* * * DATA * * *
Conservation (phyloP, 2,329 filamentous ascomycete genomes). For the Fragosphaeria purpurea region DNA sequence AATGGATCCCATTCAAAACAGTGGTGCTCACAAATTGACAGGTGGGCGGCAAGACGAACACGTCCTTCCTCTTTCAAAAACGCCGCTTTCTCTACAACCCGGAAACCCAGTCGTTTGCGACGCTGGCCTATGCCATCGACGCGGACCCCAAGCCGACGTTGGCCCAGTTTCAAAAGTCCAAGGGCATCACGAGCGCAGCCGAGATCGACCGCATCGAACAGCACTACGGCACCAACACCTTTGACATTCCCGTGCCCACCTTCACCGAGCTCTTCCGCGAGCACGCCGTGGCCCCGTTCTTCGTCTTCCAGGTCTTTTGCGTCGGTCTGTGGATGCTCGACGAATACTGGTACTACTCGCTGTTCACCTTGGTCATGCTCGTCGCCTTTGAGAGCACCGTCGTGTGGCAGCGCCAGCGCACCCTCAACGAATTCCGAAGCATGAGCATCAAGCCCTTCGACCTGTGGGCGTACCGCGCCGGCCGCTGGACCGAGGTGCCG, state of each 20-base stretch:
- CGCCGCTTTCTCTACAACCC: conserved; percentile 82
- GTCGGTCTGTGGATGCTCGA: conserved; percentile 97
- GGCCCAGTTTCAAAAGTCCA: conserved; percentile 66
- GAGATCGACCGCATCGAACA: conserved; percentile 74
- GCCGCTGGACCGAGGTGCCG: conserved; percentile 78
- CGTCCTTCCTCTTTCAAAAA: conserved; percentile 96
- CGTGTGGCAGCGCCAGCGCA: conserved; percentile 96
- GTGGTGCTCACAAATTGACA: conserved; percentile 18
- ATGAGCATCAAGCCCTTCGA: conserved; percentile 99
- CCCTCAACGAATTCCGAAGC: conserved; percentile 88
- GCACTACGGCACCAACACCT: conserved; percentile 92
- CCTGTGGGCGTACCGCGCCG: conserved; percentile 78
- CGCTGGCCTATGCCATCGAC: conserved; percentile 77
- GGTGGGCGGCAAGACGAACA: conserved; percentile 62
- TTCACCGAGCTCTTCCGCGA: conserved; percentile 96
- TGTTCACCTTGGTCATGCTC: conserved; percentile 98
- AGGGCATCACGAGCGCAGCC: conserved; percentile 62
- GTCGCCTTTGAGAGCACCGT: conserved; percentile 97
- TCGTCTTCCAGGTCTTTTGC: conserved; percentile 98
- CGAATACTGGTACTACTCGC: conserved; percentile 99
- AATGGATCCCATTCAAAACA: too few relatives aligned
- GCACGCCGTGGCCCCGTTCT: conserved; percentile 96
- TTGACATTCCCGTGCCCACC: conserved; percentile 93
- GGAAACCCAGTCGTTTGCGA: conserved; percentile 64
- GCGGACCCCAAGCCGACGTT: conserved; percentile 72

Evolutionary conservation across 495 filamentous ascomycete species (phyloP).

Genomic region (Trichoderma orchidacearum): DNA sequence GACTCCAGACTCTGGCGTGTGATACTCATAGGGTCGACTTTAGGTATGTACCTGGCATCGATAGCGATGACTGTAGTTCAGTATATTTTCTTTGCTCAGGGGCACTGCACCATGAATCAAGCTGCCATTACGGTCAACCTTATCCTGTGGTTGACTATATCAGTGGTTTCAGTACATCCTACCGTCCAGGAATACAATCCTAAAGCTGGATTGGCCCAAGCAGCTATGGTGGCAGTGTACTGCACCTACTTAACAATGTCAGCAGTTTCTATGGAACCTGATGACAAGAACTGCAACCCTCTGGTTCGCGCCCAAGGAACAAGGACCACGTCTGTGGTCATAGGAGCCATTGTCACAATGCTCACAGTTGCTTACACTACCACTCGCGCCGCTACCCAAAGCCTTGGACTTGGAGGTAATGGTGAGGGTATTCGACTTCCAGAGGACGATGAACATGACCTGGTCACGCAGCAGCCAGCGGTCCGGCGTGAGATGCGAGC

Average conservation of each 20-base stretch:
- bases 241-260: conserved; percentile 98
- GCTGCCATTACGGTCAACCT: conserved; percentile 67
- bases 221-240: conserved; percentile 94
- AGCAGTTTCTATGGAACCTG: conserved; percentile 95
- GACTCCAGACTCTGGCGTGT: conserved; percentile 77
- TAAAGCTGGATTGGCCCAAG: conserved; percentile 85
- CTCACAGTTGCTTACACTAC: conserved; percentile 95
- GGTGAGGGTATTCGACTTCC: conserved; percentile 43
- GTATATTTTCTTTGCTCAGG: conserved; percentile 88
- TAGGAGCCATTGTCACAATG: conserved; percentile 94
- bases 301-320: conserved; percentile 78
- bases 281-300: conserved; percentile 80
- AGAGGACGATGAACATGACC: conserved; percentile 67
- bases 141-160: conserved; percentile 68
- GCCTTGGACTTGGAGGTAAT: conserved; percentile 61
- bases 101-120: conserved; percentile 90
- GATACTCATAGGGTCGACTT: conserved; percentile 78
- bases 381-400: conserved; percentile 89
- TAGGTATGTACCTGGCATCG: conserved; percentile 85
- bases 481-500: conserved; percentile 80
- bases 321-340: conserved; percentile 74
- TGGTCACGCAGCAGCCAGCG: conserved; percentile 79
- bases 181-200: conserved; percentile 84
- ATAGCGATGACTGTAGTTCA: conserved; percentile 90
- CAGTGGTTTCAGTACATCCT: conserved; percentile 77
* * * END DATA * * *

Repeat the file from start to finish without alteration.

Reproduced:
Conservation (phyloP, 2,329 filamentous ascomycete genomes). For the Fragosphaeria purpurea region DNA sequence AATGGATCCCATTCAAAACAGTGGTGCTCACAAATTGACAGGTGGGCGGCAAGACGAACACGTCCTTCCTCTTTCAAAAACGCCGCTTTCTCTACAACCCGGAAACCCAGTCGTTTGCGACGCTGGCCTATGCCATCGACGCGGACCCCAAGCCGACGTTGGCCCAGTTTCAAAAGTCCAAGGGCATCACGAGCGCAGCCGAGATCGACCGCATCGAACAGCACTACGGCACCAACACCTTTGACATTCCCGTGCCCACCTTCACCGAGCTCTTCCGCGAGCACGCCGTGGCCCCGTTCTTCGTCTTCCAGGTCTTTTGCGTCGGTCTGTGGATGCTCGACGAATACTGGTACTACTCGCTGTTCACCTTGGTCATGCTCGTCGCCTTTGAGAGCACCGTCGTGTGGCAGCGCCAGCGCACCCTCAACGAATTCCGAAGCATGAGCATCAAGCCCTTCGACCTGTGGGCGTACCGCGCCGGCCGCTGGACCGAGGTGCCG, state of each 20-base stretch:
- CGCCGCTTTCTCTACAACCC: conserved; percentile 82
- GTCGGTCTGTGGATGCTCGA: conserved; percentile 97
- GGCCCAGTTTCAAAAGTCCA: conserved; percentile 66
- GAGATCGACCGCATCGAACA: conserved; percentile 74
- GCCGCTGGACCGAGGTGCCG: conserved; percentile 78
- CGTCCTTCCTCTTTCAAAAA: conserved; percentile 96
- CGTGTGGCAGCGCCAGCGCA: conserved; percentile 96
- GTGGTGCTCACAAATTGACA: conserved; percentile 18
- ATGAGCATCAAGCCCTTCGA: conserved; percentile 99
- CCCTCAACGAATTCCGAAGC: conserved; percentile 88
- GCACTACGGCACCAACACCT: conserved; percentile 92
- CCTGTGGGCGTACCGCGCCG: conserved; percentile 78
- CGCTGGCCTATGCCATCGAC: conserved; percentile 77
- GGTGGGCGGCAAGACGAACA: conserved; percentile 62
- TTCACCGAGCTCTTCCGCGA: conserved; percentile 96
- TGTTCACCTTGGTCATGCTC: conserved; percentile 98
- AGGGCATCACGAGCGCAGCC: conserved; percentile 62
- GTCGCCTTTGAGAGCACCGT: conserved; percentile 97
- TCGTCTTCCAGGTCTTTTGC: conserved; percentile 98
- CGAATACTGGTACTACTCGC: conserved; percentile 99
- AATGGATCCCATTCAAAACA: too few relatives aligned
- GCACGCCGTGGCCCCGTTCT: conserved; percentile 96
- TTGACATTCCCGTGCCCACC: conserved; percentile 93
- GGAAACCCAGTCGTTTGCGA: conserved; percentile 64
- GCGGACCCCAAGCCGACGTT: conserved; percentile 72

Evolutionary conservation across 495 filamentous ascomycete species (phyloP).

Genomic region (Trichoderma orchidacearum): DNA sequence GACTCCAGACTCTGGCGTGTGATACTCATAGGGTCGACTTTAGGTATGTACCTGGCATCGATAGCGATGACTGTAGTTCAGTATATTTTCTTTGCTCAGGGGCACTGCACCATGAATCAAGCTGCCATTACGGTCAACCTTATCCTGTGGTTGACTATATCAGTGGTTTCAGTACATCCTACCGTCCAGGAATACAATCCTAAAGCTGGATTGGCCCAAGCAGCTATGGTGGCAGTGTACTGCACCTACTTAACAATGTCAGCAGTTTCTATGGAACCTGATGACAAGAACTGCAACCCTCTGGTTCGCGCCCAAGGAACAAGGACCACGTCTGTGGTCATAGGAGCCATTGTCACAATGCTCACAGTTGCTTACACTACCACTCGCGCCGCTACCCAAAGCCTTGGACTTGGAGGTAATGGTGAGGGTATTCGACTTCCAGAGGACGATGAACATGACCTGGTCACGCAGCAGCCAGCGGTCCGGCGTGAGATGCGAGC

Average conservation of each 20-base stretch:
- bases 241-260: conserved; percentile 98
- GCTGCCATTACGGTCAACCT: conserved; percentile 67
- bases 221-240: conserved; percentile 94
- AGCAGTTTCTATGGAACCTG: conserved; percentile 95
- GACTCCAGACTCTGGCGTGT: conserved; percentile 77
- TAAAGCTGGATTGGCCCAAG: conserved; percentile 85
- CTCACAGTTGCTTACACTAC: conserved; percentile 95
- GGTGAGGGTATTCGACTTCC: conserved; percentile 43
- GTATATTTTCTTTGCTCAGG: conserved; percentile 88
- TAGGAGCCATTGTCACAATG: conserved; percentile 94
- bases 301-320: conserved; percentile 78
- bases 281-300: conserved; percentile 80
- AGAGGACGATGAACATGACC: conserved; percentile 67
- bases 141-160: conserved; percentile 68
- GCCTTGGACTTGGAGGTAAT: conserved; percentile 61
- bases 101-120: conserved; percentile 90
- GATACTCATAGGGTCGACTT: conserved; percentile 78
- bases 381-400: conserved; percentile 89
- TAGGTATGTACCTGGCATCG: conserved; percentile 85
- bases 481-500: conserved; percentile 80
- bases 321-340: conserved; percentile 74
- TGGTCACGCAGCAGCCAGCG: conserved; percentile 79
- bases 181-200: conserved; percentile 84
- ATAGCGATGACTGTAGTTCA: conserved; percentile 90
- CAGTGGTTTCAGTACATCCT: conserved; percentile 77